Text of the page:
The Malaysian Institute of Economic Research (MiER) have announced results of the third quarter of 2017 (3Q2017), which turned out to be better than expected. Real GDP grew by 5.6% year-on-year (y-o-y) basis in the first quarter and further expanded to 5.8% in the second quarter. The growth was supported by stronger domestic demand, due to the improvement in both investment and consumption, reinforced by upbeat export demand.
Meanwhile, the external sector continued to show progress as world trade activities strengthened. The global economy is predicted to grow stronger than expected, underpinning by faster growth in the advanced economies as well as the continued improvement in the emerging market and developing economies.
Global trade flows intensified as most major economies are growing faster than expected, causing Malaysia’s external sector to benefit from stronger performance of its major trading partners, coupled by the undervalued Ringgit.
For the first seven months of 2017, gross exports of goods grew substantially by an average of 22.6%, as compared to 1.1% of the same period last year, while gross imports grew at a stronger rate of 23.4%. This will prove beneficial to the economy in the medium to longer run.
Indirectly, high growth in capital goods will contribute to capital accumulation or investment in the economy, which will be good for the long-term growth. In fact, imports of capital goods grew by 42.0% a year in the 1Q2017 and 6.9% in the 2Q2017, while intermediate goods grew by 27.8% (1Q2017) and 23.9% (2Q2017). On the other hand, imports of consumption goods grew by only 4.0% (1Q2017) and 1.5% (2Q2017)
Strength from external sectors
The latest release of the Purchasing Managers’ Index (PMI) for September 2017 indicates that global economic growth remains broad-based, both for the manufacturing and services factor.
Advanced economies are positively growing beyond expectations this year, except for the United Kingdom, which is still growing as expected. The US economy continues to grow on track but subject to a greater risk dispersion due to uncertainties on Trump’s policy administration.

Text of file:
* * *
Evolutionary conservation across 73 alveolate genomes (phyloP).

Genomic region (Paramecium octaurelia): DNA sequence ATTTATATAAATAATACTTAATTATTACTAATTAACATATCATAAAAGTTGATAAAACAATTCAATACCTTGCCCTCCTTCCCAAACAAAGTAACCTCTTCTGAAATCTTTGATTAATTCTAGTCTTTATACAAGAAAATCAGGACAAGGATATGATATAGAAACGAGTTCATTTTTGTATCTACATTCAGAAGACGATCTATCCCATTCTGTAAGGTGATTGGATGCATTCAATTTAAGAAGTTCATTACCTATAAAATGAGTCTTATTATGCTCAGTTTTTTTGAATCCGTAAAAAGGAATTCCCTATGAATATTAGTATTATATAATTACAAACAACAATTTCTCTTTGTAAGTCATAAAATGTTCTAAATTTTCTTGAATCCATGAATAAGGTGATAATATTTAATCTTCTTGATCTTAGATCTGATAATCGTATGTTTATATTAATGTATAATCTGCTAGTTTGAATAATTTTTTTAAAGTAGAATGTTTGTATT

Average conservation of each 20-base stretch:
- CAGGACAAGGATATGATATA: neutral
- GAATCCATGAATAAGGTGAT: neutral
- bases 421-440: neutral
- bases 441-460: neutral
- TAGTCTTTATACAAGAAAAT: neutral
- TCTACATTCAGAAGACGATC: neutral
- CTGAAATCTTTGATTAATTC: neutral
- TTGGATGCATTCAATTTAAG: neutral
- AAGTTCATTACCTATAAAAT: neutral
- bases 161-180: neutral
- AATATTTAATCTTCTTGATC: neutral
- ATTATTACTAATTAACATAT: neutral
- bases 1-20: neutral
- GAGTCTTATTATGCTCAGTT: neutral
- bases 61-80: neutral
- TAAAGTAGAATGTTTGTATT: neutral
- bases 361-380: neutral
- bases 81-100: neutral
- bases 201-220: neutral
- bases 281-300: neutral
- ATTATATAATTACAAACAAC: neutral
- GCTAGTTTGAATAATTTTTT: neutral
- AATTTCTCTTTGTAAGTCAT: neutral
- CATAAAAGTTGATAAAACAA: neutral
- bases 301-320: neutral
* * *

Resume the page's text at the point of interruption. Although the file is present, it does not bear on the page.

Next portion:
The euro area is seeing stronger growth (particularly for Germany, Spain, Italy and France), supported by strong domestic demand that has been gaining momentum since the last two quarters. In a way, this contributes to the unemployment rate for the region that recorded an eight year low of 9.1%.
In the meantime, China’s growth has been supported by strong investments and strong credit growth, seeing as the bilateral trade between China and Malaysia improving due to the positively unexpected demand from China. Total trade between the two countries from January to August 2017 has increased up to 30.6% in terms of market share, as well as values compared to the same period of last year – from RM148.9 billion (bn) in 2016 to RM194.4bn in 2017.
On the domestic front, the first half of 2017 growth was primarily driven by domestic demand, which was growing by 7.7% y-o-y in the first quarter and 5.7% in the second quarter. This is underpinned by strong growth in both consumption and investment. Furthermore, private consumption continued to grow at a faster pace of 6.6% in 1Q2017 to 7.1% in 2Q2017, while public spending rebounded from a negative growth in the fourth quarter of last year (7.5% in 1Q2017 and 3.3% in 2Q2017).
The private sector also dominated investments with a double digit growth of 12.9% in 1Q2017 and moderated to 7.4% in 2Q2017, while public investments decelerated to 5.0% in 2Q2017 after growing at 3.2% in the previous quarter.
The manufacturing index that grew by 6.0% in 1H2017 substantially supported the strong domestic demand derived from external demand on the improved performance of the Industrial Production Index (IPI). The average growth of the index for export oriented industries for the 1H2017 was 6.5% and continued to grow strongly at 8.2% in July, mainly supported by major export-oriented subsectors, namely electrical and electronic products and petroleum, chemical, rubber and plastic products.